A friend of mine, Corey, was recently diagnosed with stage 4 Cancer of the Pancreas. This is a heroes journey to say the least. Facing this kind of diagnosis shatters a persons sense of stability in the world. Dreams of future adventures with family, fantasies of retiring to a wonderful warm destination—GONE!!! There is only the big fat be with, and what we make it mean.

A hero’s journey requires being lost, being sidetracked, falling down and maybe never getting back up. And the truth is, none of us is exempt from our own personal rite of passage. None of us is exempt from our own hero’s journey. 

The initiation into a rite of passage—a hero’s journey comes in all forms and circumstances. It requires aloneness, while we cultivate our own private courage. Though support from others is invaluable, we each, individually meet ourselves perhaps for the very first time. Inviting in the wisdom of others, who have traveled such a path, assists us in exploring the unexplorable. It takes courage to walk this walk. And it takes courage to ask for support.

Martha engaged me as her thinking partner. And yesterday, she explored the unexplorable—that which underlies her abject horror at finding herself sick. 

As she mines into all that she carries from her youth, she experience an inner wisdom that became available to her, because of having this episode with asthma. She is grateful to have someone who can look at the circumstance and put a positive spin on the situation.

Every single one of us struggles with the reality of being in a body that is vulnerable to dis-ease. The idea of aging certainly casts a shadow on the potential to thrive in later years. Regardless of what science says about the incredible potential we have to live well and to thrive, even over 100 years, our Western culture gives us no hope—illness, decline and decrepitude, we believe, is a matter of fact.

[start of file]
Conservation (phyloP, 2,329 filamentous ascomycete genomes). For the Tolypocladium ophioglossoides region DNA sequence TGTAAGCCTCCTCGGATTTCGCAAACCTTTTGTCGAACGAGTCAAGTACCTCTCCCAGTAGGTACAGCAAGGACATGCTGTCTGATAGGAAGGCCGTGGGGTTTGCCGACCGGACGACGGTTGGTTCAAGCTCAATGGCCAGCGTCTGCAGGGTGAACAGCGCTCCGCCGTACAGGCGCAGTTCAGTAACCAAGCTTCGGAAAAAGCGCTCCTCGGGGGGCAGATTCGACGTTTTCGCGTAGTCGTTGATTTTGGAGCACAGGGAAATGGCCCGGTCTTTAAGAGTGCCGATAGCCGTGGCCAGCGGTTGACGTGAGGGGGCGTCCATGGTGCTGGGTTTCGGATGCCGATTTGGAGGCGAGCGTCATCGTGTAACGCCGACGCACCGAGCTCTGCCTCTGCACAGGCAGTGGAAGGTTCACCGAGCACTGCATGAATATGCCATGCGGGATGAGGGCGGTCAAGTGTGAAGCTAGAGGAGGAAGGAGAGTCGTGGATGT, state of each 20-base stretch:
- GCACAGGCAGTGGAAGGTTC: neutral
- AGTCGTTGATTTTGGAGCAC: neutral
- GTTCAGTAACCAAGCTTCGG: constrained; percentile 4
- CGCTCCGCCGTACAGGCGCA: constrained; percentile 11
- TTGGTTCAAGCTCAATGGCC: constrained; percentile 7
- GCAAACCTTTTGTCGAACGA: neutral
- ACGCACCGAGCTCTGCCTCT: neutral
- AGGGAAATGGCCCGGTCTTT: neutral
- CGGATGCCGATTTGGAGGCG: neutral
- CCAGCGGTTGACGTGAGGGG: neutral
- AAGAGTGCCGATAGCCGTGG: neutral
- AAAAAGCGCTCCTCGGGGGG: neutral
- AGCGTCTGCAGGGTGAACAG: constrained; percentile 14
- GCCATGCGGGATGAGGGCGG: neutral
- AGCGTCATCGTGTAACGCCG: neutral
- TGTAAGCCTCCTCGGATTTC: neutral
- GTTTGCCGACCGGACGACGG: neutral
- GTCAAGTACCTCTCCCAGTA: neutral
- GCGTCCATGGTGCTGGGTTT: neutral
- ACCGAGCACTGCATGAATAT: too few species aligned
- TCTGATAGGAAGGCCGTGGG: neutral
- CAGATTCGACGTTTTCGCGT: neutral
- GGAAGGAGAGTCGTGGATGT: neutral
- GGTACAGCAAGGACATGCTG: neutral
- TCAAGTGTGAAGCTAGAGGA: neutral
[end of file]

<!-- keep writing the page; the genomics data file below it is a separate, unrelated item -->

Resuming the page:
“Why Must I Focus on This Yucky Stuff?”

I see so much potential for thriving within any circumstance that is in front of us. Good, bad, or ugly—it doesn’t matter. 

I know each and every human being to be brilliant in our capacity to make the most out of any situation. Perhaps one person wants to make trauma and drama. Another person wants to make lemon aide from lemons. Truly, we make what we choose to make of our lives. I see that, if we choose, there is a whole lot more delight and wonder to be experienced, even when it looks as though its all going down the tubes!

At the core of everything I write is a seed of hope that whoever reads my pieces recognizes within themselves that which they so want to avoid seeing. And at the same time says, “thank God, someone sees beyond my fears. Thank God, there is hope for me yet!” 

For me, it goes way beyond hope. You are exquisite. You are brilliant. In every moment of your life you are building the capacity to know yourself, to love yourself, and to embrace all that is—no matter what.

I would love to hear your comments, questions and feedback. 

If you’d like more of Dr. Rosie, check out her website: You’ll find blogs, books, videos, podcasts, paintings and more. And her books are available through Darvill’s. She is available as a thinking partner and coach.